Wayne Early covers some unanswered questions from our Housing Today Live session on unpacking building services specification 

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In light of recent changes to building regulations and the heightened importance of sustainability, including the growing significance of the retrofit agenda, it is more important than ever for professionals in the industry to stay up-to-date on best practices for specifying building services.

During Housing Today Live, we held a session focused on unpacking building services specification in residential buildings. Our speaker, Buro Happold’s Wayne Early, explored the regulatory landscape and how it affects the specification process in residential buildings. Early also examined the latest trends and innovations in sustainable design, including strategies for reducing energy use, increasing efficiency, and improving indoor air quality.

At the end of the session, there was time for a short Q+A. However, due to the high volume of questions that were submitted by attendees, Early kindly agreed to answer a few additional questions below. 

Wayne Early Buro Happold

Wayne Early, director at Buro Happold

What are the main considerations with designing services for residential buildings when the client has a high-level requirement for wellbeing?

This is impossible to answer in a single sentence and would require a webinar all of its own. But key components to consider for wellbeing include: air quality, daylight, temperature and humidity, water quality, acoustics and noise, minimising pollutants, green spaces and places to relax and take some time out.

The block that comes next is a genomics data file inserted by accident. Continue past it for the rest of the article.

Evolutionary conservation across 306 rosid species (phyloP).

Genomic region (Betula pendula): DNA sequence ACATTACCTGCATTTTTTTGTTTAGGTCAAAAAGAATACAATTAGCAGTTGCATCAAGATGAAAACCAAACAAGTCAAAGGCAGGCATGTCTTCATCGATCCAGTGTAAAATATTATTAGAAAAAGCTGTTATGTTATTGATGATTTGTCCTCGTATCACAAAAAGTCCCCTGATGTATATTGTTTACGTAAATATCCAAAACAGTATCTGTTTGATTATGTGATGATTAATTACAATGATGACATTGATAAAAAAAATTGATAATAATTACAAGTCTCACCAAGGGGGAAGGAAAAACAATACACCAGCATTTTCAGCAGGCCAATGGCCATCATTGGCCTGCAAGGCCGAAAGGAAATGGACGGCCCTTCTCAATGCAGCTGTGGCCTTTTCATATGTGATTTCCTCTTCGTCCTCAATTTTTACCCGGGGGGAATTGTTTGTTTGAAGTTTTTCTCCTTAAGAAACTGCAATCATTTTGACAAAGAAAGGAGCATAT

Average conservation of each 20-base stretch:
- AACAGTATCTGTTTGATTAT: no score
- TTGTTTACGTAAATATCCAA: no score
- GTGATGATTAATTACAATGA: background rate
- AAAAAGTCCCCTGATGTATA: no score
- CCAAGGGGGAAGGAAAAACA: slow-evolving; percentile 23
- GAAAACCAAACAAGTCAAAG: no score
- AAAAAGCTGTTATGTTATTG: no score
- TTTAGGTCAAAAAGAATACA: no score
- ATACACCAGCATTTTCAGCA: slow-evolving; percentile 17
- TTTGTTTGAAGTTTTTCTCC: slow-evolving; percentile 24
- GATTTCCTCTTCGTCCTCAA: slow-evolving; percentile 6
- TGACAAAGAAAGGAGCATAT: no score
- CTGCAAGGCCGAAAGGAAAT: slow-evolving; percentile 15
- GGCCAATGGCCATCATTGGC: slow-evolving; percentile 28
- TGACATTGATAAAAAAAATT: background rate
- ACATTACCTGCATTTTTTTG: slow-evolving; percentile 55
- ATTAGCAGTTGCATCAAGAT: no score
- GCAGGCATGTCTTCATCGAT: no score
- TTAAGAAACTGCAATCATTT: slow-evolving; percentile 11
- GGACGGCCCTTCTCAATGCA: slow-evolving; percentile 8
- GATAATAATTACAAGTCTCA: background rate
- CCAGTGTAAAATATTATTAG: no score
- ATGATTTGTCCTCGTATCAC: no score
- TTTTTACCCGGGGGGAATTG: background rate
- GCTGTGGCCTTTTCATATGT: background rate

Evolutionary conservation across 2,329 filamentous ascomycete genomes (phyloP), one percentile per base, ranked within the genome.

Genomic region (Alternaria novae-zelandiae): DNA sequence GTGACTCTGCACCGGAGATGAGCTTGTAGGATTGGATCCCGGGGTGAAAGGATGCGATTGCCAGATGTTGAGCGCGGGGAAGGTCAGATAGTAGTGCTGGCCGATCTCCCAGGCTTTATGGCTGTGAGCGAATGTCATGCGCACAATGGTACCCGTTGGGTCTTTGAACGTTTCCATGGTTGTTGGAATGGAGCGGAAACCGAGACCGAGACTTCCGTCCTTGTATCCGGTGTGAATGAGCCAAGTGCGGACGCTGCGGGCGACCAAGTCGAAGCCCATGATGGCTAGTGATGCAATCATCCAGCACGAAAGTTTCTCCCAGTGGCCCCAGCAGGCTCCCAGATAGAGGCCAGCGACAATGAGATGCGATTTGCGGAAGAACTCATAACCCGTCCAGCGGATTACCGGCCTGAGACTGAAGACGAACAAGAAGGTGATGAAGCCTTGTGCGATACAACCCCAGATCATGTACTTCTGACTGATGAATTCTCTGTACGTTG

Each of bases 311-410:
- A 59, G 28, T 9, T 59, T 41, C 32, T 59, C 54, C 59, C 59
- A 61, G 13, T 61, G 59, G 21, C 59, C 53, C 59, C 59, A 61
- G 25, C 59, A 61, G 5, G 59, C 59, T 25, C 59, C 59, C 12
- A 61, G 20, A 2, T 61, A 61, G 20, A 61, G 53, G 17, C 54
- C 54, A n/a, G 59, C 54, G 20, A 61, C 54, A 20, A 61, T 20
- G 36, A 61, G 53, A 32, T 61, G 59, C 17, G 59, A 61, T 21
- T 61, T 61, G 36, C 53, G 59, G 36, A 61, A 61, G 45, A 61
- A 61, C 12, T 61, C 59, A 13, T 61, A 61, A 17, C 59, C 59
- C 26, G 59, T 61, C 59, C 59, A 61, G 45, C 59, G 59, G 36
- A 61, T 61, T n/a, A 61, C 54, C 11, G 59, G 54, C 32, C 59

When using a fabric-first approach, what can be repurposed, particularly in light of increased building safety regulations? Can you reuse building services components?

It is very difficult to repurpose building fabric unless it is made from metal or stone/concrete which could be reused as aggregate. Building services components could unlikely be reused as there may be warranty issues, however a lot of building services components can be recycled, for example copper pipework is very valuable and can easily be recycled, steel pipework and to a lesser extent sheet metal ductwork can also be recycled. Breaking down equipment into its component parts allows for easier recycling.

Any suggestions on how to reframe improvements to clients who value capital expenditure budget over operational expenditure savings?

This is a very difficult one to square off given how tight the new regulations have become. The best way to save capital expenditure over operational expenditure is to improve your fabric as much as you can. Reduce glazing (smaller windows), reduce expensive details which require complex thermal bridging, avoid winter gardens, avoid transfers, and make the structure as simple as possible.

If you had one takeaway on this topic, what would be your key takeaway?

Reduce carbon emissions, both embodied and operational, at the earliest possible stage. It is cheaper to design things out and spend a little more money upfront continuously refining designs than to plough on with an unfinished design as this will end up costing a lot more in the long run.